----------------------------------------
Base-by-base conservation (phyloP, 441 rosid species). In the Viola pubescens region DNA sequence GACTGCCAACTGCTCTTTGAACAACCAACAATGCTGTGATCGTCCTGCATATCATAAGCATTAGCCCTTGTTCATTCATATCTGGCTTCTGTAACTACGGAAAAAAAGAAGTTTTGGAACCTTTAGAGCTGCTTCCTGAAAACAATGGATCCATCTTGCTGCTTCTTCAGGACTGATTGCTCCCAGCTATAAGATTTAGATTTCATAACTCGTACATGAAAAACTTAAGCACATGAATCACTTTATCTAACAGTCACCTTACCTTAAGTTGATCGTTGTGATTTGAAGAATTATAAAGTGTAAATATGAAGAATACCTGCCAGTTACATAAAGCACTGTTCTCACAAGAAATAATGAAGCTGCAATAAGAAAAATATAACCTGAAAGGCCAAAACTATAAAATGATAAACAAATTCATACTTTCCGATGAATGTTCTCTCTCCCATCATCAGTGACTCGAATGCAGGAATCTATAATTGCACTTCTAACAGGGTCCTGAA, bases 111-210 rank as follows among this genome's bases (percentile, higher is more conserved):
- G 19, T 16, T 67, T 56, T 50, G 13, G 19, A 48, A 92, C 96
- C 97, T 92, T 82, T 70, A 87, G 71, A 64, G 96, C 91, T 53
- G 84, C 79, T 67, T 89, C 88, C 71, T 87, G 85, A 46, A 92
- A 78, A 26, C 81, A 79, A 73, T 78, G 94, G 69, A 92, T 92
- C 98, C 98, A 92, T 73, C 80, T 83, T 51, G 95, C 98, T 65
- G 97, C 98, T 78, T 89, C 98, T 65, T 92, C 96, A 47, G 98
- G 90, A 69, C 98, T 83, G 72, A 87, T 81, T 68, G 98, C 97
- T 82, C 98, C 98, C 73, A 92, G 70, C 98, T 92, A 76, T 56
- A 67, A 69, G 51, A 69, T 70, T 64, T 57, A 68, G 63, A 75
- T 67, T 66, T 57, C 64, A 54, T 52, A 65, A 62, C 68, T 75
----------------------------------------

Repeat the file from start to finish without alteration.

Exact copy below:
Base-by-base conservation (phyloP, 441 rosid species). In the Viola pubescens region DNA sequence GACTGCCAACTGCTCTTTGAACAACCAACAATGCTGTGATCGTCCTGCATATCATAAGCATTAGCCCTTGTTCATTCATATCTGGCTTCTGTAACTACGGAAAAAAAGAAGTTTTGGAACCTTTAGAGCTGCTTCCTGAAAACAATGGATCCATCTTGCTGCTTCTTCAGGACTGATTGCTCCCAGCTATAAGATTTAGATTTCATAACTCGTACATGAAAAACTTAAGCACATGAATCACTTTATCTAACAGTCACCTTACCTTAAGTTGATCGTTGTGATTTGAAGAATTATAAAGTGTAAATATGAAGAATACCTGCCAGTTACATAAAGCACTGTTCTCACAAGAAATAATGAAGCTGCAATAAGAAAAATATAACCTGAAAGGCCAAAACTATAAAATGATAAACAAATTCATACTTTCCGATGAATGTTCTCTCTCCCATCATCAGTGACTCGAATGCAGGAATCTATAATTGCACTTCTAACAGGGTCCTGAA, bases 111-210 rank as follows among this genome's bases (percentile, higher is more conserved):
- G 19, T 16, T 67, T 56, T 50, G 13, G 19, A 48, A 92, C 96
- C 97, T 92, T 82, T 70, A 87, G 71, A 64, G 96, C 91, T 53
- G 84, C 79, T 67, T 89, C 88, C 71, T 87, G 85, A 46, A 92
- A 78, A 26, C 81, A 79, A 73, T 78, G 94, G 69, A 92, T 92
- C 98, C 98, A 92, T 73, C 80, T 83, T 51, G 95, C 98, T 65
- G 97, C 98, T 78, T 89, C 98, T 65, T 92, C 96, A 47, G 98
- G 90, A 69, C 98, T 83, G 72, A 87, T 81, T 68, G 98, C 97
- T 82, C 98, C 98, C 73, A 92, G 70, C 98, T 92, A 76, T 56
- A 67, A 69, G 51, A 69, T 70, T 64, T 57, A 68, G 63, A 75
- T 67, T 66, T 57, C 64, A 54, T 52, A 65, A 62, C 68, T 75